Collectors could strike gold when California toy collection is offered at Morphy's, Jul. 16-17 At the heart of Dan Morphy Auctions’ 1,300-lot July 16-17 Premier Auction is a collection of mostly mint/boxed toys that has flown under the radar for nearly three decades.
News-Antique.com - Jun 22,2010 - DENVER, PA. – At the heart of Dan Morphy Auctions’ 1,300-lot July 16-17 Premier Auction is a collection of mostly mint/boxed toys that has flown under the radar for nearly three decades. Running the gamut from European, early American and Japanese toys to pressed steel, pedal cars and even two actual hot rods, the collection was amassed by retired California architect and Victorian home restorer Michael O’Hearn. It will be offered at auction “unpicked and in its entirety,” said auction company CEO Dan Morphy.
“Very few people have even heard of this truly exceptional collection,” said Morphy. “Mr. O’Hearn never sold a toy; he only bought, and in each of the 46 categories of his collection, he kept the emphasis on condition. All of the O’Hearn toys are a strong 9 out of 10 or better.”
The auction’s flagship collection came to Morphy’s as a result of the 20-year business association and friendship between O’Hearn and Morphy’s chief operating officer, Tom Sage Jr. “I started selling toys to Michael in the late 1980s or early 1990s through my magazine ads,” said Sage. “For many years I had no idea how large and impressive his collection was, until Michael extended an invitation to Dan and myself to visit his home and view the toys. It was something to behold. There were some 4,000 toys in his collection, at least 2,500 of them in their original boxes. As toy collections go, it’s a California gold mine, right up there with the very best.”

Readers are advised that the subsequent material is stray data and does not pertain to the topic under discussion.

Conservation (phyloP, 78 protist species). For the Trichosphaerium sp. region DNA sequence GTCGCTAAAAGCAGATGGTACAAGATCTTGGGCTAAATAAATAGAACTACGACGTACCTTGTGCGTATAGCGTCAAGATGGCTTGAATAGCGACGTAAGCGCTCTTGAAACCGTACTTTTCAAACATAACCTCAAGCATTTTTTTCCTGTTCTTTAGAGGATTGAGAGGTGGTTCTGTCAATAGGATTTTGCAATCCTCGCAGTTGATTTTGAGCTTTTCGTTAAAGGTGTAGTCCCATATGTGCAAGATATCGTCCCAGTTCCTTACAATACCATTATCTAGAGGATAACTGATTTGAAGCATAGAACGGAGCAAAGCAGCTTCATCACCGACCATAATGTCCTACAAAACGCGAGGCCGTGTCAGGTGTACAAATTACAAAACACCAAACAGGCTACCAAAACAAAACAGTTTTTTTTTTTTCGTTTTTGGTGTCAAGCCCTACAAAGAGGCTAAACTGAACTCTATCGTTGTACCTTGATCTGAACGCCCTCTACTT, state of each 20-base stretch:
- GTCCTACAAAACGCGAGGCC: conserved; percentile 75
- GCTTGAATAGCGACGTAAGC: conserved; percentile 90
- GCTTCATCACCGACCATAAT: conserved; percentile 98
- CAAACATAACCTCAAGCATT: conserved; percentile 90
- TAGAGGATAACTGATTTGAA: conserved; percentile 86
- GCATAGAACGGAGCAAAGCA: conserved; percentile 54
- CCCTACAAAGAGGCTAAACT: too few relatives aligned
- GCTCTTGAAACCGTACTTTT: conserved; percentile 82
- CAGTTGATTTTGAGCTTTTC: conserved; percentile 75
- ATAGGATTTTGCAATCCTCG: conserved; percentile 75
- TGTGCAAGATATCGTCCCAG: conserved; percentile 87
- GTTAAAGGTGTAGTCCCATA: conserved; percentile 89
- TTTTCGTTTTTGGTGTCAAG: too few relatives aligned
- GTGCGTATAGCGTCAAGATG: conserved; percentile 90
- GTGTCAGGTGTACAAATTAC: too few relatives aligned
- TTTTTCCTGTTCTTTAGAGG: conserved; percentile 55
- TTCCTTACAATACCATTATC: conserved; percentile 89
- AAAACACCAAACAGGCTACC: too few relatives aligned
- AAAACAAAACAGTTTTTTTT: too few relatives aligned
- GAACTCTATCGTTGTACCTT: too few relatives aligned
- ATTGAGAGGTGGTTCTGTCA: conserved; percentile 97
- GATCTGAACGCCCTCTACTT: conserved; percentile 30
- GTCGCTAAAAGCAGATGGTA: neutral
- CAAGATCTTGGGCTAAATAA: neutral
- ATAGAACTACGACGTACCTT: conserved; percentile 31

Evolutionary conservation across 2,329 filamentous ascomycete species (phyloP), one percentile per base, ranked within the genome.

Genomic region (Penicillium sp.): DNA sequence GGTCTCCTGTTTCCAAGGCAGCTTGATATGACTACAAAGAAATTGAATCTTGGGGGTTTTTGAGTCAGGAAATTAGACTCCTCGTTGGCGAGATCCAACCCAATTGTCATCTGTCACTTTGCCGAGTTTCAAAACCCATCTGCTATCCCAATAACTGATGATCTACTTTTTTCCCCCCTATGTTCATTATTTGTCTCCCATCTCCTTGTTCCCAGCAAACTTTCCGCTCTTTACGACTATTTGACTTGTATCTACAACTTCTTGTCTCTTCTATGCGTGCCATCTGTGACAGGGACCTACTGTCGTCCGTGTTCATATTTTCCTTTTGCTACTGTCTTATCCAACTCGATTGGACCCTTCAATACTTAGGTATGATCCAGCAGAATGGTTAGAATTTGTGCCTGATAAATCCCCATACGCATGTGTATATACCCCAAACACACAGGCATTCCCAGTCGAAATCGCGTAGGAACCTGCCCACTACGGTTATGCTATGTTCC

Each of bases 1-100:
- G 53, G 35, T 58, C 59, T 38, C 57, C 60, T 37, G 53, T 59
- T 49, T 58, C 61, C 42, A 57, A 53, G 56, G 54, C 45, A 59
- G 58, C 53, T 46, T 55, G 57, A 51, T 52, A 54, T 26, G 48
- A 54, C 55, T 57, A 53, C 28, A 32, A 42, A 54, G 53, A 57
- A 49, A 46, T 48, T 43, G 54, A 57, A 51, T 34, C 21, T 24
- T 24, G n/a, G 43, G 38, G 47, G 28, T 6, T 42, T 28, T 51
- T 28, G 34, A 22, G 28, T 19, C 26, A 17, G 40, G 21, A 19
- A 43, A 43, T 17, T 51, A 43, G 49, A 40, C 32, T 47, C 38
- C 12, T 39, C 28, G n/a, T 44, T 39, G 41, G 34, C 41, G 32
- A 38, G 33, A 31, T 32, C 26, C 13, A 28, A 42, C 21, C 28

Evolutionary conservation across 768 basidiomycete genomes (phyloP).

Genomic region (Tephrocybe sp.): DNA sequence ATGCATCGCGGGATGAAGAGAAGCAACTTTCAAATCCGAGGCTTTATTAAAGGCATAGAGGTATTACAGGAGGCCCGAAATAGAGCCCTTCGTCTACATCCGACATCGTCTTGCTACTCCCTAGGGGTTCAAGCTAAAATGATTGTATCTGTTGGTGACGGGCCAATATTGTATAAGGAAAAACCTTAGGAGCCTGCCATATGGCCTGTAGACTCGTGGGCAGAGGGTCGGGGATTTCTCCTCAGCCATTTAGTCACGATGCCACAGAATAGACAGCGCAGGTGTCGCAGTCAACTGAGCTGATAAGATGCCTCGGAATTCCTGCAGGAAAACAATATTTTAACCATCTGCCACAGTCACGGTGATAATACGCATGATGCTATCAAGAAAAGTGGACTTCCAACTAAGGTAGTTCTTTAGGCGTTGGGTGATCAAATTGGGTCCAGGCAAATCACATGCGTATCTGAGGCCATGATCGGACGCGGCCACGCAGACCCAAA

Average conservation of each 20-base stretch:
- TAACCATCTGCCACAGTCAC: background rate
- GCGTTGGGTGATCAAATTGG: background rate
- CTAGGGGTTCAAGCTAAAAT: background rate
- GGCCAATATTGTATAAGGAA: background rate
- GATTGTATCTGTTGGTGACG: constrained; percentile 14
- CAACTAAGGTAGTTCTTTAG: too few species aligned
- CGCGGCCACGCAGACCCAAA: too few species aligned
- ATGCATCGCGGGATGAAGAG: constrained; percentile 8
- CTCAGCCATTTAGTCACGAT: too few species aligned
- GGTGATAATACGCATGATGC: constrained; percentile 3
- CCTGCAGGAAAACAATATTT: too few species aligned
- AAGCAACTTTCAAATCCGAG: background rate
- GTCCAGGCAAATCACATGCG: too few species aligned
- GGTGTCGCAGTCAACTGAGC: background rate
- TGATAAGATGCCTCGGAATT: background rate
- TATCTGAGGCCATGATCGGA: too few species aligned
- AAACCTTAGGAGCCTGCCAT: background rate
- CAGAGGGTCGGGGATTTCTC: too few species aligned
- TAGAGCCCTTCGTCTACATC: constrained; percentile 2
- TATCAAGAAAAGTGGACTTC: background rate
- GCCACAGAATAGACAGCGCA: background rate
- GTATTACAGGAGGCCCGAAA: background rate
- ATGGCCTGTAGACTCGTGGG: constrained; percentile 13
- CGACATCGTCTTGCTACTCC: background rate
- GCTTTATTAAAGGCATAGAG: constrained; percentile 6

The Friday, July 16 session will open with more than 75 boxed robot and space toy lots. Highlights include boxed examples of a New Space Station (estimate $1,000-$1,500), a Space Refuel Station ($2,000-$4,000) and a friction Space bus ($1,200-$1,800). A TV Space Patrol Car is expected to make $1,500-$2,500.
More than 100 European tin toys will be auctioned in the first session. A French Gem #42 racecar is entered with a $1,500-$2,000 estimate, while a German lithographed-tin #15 Super Racer friction toy shows its rarity and desirability with a $4,000-$8,000 estimate. A Fisher windup bus with “Joyville” as its destination is expecting a fare of $2,000-$4,000.
The panoramic sub-collection of Japanese toys spans the era from pre-World War II through the boom years of postwar toymaking. “It covers quite a range – celluloid, battery ops, tin airplanes, big ’50s cars,” said Morphy. A #58 Atom Jet racecar is estimated at $2,000-$4,000.
Michael O’Hearn also gets a kick out of full-size cars, as evidenced by the two beautifully appointed contemporary hot rods consigned to Morphy’s sale. His 1927 Ford Model T coupe ($20,000-$30,000) is fitted with a Ford Cobra engine and Jaguar front and rear end. Described by O’Hearn as “a deluxe mini racecar in an antique body,” the car has air conditioning, power steering and a 50-gallon gas tank in its trunk.
“At first glance, it looks like a Model T, but it’s deceptive,” said O’Hearn. I would take it out for a spin and have a little fun